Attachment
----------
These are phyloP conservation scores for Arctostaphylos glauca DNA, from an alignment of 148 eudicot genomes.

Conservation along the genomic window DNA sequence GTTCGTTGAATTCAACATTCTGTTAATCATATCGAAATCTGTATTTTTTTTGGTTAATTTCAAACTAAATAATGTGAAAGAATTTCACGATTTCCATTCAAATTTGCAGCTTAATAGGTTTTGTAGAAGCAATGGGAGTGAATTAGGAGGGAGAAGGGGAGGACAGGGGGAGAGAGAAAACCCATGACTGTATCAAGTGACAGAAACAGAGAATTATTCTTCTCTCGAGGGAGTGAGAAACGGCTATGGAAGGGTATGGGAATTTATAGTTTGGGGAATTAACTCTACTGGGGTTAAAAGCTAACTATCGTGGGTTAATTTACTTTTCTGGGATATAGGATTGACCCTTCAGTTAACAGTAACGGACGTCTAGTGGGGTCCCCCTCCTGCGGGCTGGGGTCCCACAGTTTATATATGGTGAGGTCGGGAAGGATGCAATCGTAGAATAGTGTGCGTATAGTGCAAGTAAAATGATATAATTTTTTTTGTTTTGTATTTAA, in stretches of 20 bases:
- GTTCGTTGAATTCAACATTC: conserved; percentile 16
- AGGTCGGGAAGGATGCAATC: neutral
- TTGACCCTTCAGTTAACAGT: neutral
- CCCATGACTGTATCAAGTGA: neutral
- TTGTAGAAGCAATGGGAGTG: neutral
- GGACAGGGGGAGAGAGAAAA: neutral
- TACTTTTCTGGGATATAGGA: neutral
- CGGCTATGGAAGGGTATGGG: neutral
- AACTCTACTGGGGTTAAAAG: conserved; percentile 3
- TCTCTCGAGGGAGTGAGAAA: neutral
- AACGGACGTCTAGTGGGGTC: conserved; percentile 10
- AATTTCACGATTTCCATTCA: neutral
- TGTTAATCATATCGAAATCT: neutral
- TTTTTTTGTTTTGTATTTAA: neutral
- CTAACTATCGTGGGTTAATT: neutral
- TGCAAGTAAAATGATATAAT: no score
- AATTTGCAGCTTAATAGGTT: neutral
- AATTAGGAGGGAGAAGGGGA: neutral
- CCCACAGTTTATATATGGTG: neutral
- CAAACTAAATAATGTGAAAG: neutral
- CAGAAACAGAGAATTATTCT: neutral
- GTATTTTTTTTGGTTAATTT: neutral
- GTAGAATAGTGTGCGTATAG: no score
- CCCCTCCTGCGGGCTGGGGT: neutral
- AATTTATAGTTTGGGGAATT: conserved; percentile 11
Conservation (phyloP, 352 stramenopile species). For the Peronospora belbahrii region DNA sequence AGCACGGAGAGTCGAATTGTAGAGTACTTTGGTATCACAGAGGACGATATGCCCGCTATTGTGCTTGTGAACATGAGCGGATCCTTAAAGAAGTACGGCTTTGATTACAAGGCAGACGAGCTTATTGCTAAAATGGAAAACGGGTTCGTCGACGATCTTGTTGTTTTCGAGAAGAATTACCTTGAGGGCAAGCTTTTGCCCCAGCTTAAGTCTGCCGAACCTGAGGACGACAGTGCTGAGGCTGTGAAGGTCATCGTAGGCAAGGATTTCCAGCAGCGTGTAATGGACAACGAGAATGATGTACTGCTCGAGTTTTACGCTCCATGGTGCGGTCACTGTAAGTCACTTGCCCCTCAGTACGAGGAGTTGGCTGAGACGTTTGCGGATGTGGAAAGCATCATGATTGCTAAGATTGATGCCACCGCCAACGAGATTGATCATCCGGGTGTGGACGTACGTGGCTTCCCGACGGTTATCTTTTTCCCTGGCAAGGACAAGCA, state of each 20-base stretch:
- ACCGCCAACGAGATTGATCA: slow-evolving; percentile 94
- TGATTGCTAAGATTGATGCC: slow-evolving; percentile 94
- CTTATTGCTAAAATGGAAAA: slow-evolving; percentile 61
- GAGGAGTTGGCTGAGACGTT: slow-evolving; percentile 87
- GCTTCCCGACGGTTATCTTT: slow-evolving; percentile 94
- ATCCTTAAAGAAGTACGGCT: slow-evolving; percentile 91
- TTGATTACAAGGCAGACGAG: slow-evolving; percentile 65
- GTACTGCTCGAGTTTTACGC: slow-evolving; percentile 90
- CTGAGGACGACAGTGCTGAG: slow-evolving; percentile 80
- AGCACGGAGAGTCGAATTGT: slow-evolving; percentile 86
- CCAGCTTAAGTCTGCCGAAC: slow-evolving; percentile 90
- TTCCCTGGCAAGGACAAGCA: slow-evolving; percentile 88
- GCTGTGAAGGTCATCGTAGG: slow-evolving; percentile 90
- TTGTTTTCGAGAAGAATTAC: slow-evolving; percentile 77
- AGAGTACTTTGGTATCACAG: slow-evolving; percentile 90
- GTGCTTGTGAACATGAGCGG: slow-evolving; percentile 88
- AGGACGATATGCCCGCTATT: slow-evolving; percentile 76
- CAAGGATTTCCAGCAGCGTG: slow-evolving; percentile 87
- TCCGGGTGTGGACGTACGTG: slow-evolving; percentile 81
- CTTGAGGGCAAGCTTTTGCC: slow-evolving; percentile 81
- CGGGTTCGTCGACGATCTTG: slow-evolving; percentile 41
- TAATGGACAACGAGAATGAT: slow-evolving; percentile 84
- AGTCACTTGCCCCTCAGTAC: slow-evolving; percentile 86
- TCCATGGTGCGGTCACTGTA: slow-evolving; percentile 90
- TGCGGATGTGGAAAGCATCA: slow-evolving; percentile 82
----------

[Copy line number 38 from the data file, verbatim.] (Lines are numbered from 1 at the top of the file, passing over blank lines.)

- AGCACGGAGAGTCGAATTGT: slow-evolving; percentile 86